Legally Protecting Whistleblowers | DCR Workforce Blog

Legally Protecting Whistleblowers

Looked upon as ultimate heroism in Hollywood, whistleblowing could provide one with the exalted public status of an Erin Brokovich or get one demoted and  run fearing for one’s life like Kathryn Bolkovac, the Whistleblower for daring to unearth and draw attention to illegal and inhuman acts. Unfortunately, existing legal provisions in the matter are unclear, if not contradictory, as per the U.S. law; while a comprehensive bill is hanging fire.

The protection provided to whistleblowers is covered in different federal and state laws. This makes it a rather challenging task to decide upon the exact escalation route available and to understand what protection is provided; to an employee who refuses to obey an employer’s unlawful directions and called attention to the violations or agreed to help with the enforcement proceedings.

Laws which protect whistleblowers:

The first ever Act protecting whistleblowers was enacted in 1986, to cover fraudulent supplies to the government. It not only protected whistleblowers from wrongful dismissal but also promised them a percentage of the recovered money. Subsequently, many federal environment protection laws have been passed to cover the various possible ways in the environment could get vitiated through contamination of air, water, misuse of resources, release of toxic wastes into the atmosphere, use of energy, surface and air transport and corporate fraud. Whistleblowers on financial fraud also receive significant incentives as well as appropriate protection.

Department of Labor – The federal laws concerning the statutes providing protection to whistleblowers regulate many areas of commercial operations are enforced by the DOL.

Military Whistleblowers – A separate Act provides the members of the armed services the right to directly communicate any information they may have to any member of Congress.

Sarbanes Oxley Act – Commonly known as SOX, this law provides protection to the employees of publicly traded companies to blow the whistle on actions which they have reason to believe are in violation of:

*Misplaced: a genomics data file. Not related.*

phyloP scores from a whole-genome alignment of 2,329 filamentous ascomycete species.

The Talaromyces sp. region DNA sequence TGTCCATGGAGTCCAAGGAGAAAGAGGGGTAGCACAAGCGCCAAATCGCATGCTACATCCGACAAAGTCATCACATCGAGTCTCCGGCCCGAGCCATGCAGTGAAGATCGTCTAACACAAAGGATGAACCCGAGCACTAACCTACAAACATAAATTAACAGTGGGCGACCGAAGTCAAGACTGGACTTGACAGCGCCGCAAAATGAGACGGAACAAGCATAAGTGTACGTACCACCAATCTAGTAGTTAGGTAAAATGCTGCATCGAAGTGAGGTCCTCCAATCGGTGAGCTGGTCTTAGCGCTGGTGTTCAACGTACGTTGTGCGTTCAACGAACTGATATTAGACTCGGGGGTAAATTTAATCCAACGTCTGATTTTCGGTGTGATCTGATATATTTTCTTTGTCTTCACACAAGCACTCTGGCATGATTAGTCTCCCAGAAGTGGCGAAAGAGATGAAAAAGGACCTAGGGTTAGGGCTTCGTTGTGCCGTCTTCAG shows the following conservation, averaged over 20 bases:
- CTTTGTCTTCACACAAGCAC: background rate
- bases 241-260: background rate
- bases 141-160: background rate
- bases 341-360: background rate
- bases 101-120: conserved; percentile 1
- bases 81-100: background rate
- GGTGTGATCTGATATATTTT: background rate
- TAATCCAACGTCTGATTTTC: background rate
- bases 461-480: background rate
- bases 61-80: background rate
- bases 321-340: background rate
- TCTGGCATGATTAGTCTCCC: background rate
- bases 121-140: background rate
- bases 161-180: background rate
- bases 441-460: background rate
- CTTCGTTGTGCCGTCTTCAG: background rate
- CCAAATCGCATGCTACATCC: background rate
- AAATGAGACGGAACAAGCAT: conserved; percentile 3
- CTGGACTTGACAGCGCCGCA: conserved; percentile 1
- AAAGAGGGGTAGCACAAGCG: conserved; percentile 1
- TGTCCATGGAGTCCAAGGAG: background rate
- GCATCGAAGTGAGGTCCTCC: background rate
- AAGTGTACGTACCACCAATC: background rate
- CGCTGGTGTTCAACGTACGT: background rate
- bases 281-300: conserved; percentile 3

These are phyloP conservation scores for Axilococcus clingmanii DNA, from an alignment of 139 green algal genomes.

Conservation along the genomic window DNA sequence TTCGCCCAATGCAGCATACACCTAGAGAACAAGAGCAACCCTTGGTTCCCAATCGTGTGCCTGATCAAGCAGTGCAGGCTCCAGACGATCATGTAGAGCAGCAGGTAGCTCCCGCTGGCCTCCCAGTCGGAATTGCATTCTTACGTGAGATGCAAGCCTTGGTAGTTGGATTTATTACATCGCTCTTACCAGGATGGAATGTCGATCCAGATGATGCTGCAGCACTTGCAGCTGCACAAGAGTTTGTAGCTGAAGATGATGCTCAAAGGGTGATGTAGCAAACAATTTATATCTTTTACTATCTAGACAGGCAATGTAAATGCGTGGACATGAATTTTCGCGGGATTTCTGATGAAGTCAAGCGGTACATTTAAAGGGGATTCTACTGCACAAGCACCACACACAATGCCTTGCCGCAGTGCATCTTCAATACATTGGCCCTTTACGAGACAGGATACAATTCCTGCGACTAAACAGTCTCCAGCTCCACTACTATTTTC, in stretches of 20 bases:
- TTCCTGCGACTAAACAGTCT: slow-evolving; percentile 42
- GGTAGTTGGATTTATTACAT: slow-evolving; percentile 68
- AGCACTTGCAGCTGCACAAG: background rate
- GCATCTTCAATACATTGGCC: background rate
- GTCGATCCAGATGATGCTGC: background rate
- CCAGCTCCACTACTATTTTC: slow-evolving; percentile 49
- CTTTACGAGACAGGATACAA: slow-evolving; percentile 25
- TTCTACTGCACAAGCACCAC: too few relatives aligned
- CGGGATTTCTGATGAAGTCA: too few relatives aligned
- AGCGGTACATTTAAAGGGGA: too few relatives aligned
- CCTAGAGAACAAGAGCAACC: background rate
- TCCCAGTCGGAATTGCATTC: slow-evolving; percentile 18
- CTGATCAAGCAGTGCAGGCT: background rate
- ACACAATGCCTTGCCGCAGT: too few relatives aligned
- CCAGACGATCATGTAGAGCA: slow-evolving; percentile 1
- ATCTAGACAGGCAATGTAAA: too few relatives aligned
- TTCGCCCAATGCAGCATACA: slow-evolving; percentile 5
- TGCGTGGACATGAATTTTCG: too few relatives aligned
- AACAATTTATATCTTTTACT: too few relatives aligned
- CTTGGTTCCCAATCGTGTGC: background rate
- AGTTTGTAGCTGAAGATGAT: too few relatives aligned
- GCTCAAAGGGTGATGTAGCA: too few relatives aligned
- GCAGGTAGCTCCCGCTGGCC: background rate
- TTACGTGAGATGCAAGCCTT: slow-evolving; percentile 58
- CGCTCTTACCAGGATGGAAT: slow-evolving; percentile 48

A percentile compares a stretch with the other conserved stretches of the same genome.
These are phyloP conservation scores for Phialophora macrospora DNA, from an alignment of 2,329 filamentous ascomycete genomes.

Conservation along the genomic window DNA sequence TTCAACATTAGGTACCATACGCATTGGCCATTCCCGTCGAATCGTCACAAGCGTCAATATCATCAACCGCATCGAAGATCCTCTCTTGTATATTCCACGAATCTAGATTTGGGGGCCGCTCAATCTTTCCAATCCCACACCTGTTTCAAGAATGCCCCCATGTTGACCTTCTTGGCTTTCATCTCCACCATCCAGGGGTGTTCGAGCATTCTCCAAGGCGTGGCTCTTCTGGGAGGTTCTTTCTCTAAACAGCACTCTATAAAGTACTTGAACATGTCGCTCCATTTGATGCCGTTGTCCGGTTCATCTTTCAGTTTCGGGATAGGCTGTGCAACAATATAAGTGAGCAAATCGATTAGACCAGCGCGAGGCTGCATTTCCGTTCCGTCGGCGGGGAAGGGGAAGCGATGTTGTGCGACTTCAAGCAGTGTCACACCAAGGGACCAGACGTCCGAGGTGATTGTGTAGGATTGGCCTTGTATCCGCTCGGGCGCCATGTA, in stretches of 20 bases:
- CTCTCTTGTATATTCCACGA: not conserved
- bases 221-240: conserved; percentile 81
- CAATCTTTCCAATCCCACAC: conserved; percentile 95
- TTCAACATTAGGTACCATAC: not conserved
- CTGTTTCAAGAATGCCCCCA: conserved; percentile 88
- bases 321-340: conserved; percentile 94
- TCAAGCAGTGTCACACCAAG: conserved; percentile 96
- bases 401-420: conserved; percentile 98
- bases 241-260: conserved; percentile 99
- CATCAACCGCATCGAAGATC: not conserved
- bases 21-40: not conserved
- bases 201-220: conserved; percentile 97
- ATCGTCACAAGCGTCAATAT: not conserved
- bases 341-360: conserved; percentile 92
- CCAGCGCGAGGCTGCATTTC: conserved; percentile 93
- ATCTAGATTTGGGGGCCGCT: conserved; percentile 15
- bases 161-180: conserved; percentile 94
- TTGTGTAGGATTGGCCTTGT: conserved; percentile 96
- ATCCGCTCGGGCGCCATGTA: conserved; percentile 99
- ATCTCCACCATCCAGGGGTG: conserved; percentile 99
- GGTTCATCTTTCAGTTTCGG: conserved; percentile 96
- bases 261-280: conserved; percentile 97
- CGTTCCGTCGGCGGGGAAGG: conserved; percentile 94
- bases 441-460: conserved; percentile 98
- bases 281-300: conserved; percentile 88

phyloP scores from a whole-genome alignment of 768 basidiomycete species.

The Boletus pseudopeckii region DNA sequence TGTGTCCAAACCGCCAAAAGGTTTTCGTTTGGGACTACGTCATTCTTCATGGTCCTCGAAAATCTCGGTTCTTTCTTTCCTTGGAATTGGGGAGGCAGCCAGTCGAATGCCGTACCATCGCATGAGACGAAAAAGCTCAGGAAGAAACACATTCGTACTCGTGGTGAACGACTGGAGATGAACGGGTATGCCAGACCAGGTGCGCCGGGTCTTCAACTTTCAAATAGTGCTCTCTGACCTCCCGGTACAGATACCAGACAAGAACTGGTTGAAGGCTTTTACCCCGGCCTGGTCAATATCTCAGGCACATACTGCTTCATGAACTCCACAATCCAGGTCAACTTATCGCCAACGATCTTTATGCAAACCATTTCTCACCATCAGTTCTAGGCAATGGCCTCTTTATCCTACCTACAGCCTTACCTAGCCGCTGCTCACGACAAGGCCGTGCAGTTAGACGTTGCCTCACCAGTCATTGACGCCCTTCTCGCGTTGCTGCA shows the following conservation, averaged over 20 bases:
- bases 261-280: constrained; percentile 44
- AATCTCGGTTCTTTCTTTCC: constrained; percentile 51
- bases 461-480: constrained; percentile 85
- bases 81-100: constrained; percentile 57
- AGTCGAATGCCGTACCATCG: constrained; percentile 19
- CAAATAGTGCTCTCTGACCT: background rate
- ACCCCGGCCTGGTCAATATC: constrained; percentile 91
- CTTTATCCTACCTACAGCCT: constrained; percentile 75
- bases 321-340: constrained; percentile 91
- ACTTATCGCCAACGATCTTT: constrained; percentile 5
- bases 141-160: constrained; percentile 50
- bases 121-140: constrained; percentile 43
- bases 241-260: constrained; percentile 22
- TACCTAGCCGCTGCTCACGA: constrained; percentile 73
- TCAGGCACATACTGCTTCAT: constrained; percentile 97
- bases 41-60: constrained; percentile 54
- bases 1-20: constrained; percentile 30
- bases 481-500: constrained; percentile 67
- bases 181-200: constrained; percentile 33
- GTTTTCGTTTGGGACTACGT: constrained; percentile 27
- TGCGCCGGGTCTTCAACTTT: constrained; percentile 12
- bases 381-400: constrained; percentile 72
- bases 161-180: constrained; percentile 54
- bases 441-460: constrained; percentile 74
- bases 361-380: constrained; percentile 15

• Federal securities law
  • Stipulations of the Securities and Exchange Commission
  • Frauds against shareholders contravening any provision of federal law

Dodd-Frank’s Assurance of Confidentiality – It is doubtful whether all whistleblowers would require or merit Arnie’s ‘Eraser’-style protection – but the Dodd-Frank Act goes further than the Sarbanes-Oxley Act to put a very strong confidentiality provision, which allows a whistleblower to report fraud anonymously and file a claim through an attorney. The act protects a whistleblower from retaliation and the whole gamut of possible retaliatory acts like dismissal, demotion, suspension, threats, harassment or discrimination from an employer. An affected employee may sue not just for reinstatement, but also back pay and damages. The act extends the provisions of SOX and brings the employees of private subsidiaries and affiliates of public companies into its scope along with public companies. It contains new protections for employees of companies which offer commercial financial products or services.

American Recovery and Reinvestment Act – Protects employees of public and private entities who report on gross mismanagement or waste of covered funds; actions threatening public health or safety; and violation of laws or regulations related to the grant of funds.

National Whistleblower Center – NWC:

The NWC offers awareness programs, legal assistance and protection to individuals who wish to speak out against wrongdoings in the workplace without fearing for their safety – in the areas of environmental protection, nuclear safety, government ethics and corporate accountability. When Bunny Greenhouse of the US Army Corps of Engineers was demoted for whistleblowing; he won reinstatement along with $1 million in damages, through the assistance of NWC, which has managed to win many similar cases.

Notwithstanding all these laws and provisions, there is enormous pressure working against whistleblowers, and many do get intimidated by the power and authority ranged against them in these matters which results in many of them deciding to retreat rather than confront. The fact remains that there are a lot more people prone to be self-serving rather than there are people interested in public service.


Disclaimer:
The content on this blog is for informational purposes only and cannot be construed as specific legal advice or as a substitute for competent legal advice. They reflect the opinions of DCR Workforce and may not reflect the opinions of any individual attorney. Do contact an attorney for advice specific to your issue or problem.
Lalita is a people/project manager with extensive experience in operations, HCM and training and development across industries like banking, education, business consulting, BPO and information technology. She believes in a dynamic approach to life and learning as change is the only constant.